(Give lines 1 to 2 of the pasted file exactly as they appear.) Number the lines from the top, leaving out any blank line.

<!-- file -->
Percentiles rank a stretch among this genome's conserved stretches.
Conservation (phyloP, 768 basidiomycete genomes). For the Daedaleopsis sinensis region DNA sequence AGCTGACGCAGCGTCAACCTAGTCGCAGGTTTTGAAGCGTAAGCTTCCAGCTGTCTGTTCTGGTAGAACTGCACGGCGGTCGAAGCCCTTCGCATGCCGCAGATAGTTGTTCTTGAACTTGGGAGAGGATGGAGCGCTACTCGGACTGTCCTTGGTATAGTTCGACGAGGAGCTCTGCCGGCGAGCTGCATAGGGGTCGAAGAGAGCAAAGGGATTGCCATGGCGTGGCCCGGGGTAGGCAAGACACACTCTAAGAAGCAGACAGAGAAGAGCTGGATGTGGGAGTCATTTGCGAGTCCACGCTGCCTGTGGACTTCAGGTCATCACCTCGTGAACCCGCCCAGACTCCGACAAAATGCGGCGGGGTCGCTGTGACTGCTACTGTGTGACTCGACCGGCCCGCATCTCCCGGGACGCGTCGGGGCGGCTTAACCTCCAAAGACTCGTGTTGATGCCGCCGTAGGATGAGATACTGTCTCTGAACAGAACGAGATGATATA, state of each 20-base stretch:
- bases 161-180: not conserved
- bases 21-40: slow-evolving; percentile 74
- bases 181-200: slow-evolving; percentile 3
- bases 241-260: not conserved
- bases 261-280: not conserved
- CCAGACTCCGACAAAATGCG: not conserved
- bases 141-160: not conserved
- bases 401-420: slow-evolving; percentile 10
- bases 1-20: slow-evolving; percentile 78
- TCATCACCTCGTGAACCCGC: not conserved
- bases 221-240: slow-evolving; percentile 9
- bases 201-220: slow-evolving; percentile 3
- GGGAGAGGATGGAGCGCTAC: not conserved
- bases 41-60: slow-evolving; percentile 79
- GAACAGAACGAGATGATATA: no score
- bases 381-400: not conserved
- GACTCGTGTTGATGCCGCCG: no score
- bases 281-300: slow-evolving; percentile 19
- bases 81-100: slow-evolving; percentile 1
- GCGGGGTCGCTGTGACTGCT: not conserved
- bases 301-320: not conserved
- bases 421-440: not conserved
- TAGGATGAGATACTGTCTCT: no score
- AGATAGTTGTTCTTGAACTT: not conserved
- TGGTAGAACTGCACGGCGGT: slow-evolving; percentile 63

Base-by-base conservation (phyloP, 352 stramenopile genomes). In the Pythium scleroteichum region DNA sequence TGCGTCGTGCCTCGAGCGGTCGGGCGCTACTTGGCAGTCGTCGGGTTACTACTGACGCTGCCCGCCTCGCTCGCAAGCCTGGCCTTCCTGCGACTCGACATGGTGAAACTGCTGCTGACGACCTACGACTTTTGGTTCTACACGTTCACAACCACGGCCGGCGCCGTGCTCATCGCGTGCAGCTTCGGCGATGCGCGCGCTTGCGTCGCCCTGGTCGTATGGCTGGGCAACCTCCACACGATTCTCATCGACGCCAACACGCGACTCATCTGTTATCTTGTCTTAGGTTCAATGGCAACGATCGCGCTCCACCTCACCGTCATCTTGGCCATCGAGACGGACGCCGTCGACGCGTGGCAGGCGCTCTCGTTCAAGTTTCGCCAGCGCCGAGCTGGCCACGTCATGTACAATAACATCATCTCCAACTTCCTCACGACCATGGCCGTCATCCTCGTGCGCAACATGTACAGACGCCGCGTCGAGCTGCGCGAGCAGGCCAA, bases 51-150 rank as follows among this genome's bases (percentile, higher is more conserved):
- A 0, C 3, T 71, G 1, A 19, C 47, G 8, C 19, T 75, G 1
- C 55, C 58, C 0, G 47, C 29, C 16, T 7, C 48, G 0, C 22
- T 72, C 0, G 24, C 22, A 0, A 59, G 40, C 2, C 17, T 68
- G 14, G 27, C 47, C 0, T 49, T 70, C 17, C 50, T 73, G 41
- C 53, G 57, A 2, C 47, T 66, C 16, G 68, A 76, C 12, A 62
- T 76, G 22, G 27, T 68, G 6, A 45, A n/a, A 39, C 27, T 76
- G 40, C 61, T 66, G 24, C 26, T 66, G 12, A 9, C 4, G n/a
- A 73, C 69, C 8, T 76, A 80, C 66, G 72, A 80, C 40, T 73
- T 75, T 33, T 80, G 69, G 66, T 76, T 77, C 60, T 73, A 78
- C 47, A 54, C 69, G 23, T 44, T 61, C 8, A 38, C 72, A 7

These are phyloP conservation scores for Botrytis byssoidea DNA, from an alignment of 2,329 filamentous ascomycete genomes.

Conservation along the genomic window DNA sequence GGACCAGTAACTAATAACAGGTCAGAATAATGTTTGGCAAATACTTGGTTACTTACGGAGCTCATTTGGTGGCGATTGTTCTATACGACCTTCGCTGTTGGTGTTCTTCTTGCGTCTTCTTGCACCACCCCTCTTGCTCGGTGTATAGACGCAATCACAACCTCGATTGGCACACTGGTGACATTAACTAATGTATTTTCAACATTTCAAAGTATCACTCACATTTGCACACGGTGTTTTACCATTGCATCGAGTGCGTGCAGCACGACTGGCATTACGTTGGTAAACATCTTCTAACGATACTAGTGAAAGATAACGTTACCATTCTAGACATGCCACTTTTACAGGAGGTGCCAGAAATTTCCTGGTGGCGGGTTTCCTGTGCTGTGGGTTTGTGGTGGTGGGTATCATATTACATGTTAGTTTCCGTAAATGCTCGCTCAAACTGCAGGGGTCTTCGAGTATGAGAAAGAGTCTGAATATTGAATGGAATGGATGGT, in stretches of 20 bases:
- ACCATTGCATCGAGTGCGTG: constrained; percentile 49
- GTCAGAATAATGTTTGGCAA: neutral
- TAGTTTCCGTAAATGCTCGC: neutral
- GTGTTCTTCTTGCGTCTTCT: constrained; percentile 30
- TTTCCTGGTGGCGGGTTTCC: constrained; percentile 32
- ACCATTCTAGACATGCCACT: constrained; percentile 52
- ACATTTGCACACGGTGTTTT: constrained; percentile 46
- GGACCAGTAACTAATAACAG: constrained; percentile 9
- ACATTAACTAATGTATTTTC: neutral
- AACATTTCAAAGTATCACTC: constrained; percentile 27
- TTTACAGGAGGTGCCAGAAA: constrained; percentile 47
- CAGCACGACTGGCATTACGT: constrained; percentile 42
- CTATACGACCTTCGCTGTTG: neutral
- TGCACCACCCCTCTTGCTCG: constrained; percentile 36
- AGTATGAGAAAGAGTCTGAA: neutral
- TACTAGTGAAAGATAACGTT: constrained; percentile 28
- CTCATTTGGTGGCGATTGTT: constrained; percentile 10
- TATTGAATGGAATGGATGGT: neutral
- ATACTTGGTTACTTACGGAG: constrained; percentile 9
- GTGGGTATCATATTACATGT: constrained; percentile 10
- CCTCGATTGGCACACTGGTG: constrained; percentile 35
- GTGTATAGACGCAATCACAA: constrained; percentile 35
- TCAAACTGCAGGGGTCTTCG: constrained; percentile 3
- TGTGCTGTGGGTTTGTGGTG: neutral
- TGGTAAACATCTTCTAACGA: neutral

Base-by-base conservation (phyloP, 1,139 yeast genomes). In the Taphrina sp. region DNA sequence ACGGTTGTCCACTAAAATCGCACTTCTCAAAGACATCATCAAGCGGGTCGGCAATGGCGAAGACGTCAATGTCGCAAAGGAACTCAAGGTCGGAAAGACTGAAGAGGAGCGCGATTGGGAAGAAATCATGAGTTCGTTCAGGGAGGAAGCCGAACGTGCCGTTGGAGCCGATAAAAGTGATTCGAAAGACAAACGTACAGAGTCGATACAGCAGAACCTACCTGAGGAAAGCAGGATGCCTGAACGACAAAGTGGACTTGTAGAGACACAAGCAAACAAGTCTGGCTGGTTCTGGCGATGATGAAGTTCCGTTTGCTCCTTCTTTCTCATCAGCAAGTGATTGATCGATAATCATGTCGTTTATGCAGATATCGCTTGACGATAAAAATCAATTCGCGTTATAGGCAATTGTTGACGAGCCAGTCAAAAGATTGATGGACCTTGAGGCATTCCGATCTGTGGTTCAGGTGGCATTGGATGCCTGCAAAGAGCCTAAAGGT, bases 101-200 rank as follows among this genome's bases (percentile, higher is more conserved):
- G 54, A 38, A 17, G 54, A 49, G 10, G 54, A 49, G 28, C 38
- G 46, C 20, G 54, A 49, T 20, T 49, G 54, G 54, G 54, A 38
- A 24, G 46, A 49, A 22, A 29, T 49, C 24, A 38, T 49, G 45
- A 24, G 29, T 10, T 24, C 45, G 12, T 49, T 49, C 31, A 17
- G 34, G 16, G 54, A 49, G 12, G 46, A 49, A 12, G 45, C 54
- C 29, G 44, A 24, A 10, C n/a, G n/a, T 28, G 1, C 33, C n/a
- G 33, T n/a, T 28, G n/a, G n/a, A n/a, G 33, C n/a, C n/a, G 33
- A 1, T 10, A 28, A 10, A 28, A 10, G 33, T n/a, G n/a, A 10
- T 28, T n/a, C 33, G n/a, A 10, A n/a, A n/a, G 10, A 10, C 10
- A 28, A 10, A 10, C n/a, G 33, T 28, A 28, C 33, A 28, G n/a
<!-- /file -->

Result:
Percentiles rank a stretch among this genome's conserved stretches.
Conservation (phyloP, 768 basidiomycete genomes). For the Daedaleopsis sinensis region DNA sequence AGCTGACGCAGCGTCAACCTAGTCGCAGGTTTTGAAGCGTAAGCTTCCAGCTGTCTGTTCTGGTAGAACTGCACGGCGGTCGAAGCCCTTCGCATGCCGCAGATAGTTGTTCTTGAACTTGGGAGAGGATGGAGCGCTACTCGGACTGTCCTTGGTATAGTTCGACGAGGAGCTCTGCCGGCGAGCTGCATAGGGGTCGAAGAGAGCAAAGGGATTGCCATGGCGTGGCCCGGGGTAGGCAAGACACACTCTAAGAAGCAGACAGAGAAGAGCTGGATGTGGGAGTCATTTGCGAGTCCACGCTGCCTGTGGACTTCAGGTCATCACCTCGTGAACCCGCCCAGACTCCGACAAAATGCGGCGGGGTCGCTGTGACTGCTACTGTGTGACTCGACCGGCCCGCATCTCCCGGGACGCGTCGGGGCGGCTTAACCTCCAAAGACTCGTGTTGATGCCGCCGTAGGATGAGATACTGTCTCTGAACAGAACGAGATGATATA, state of each 20-base stretch: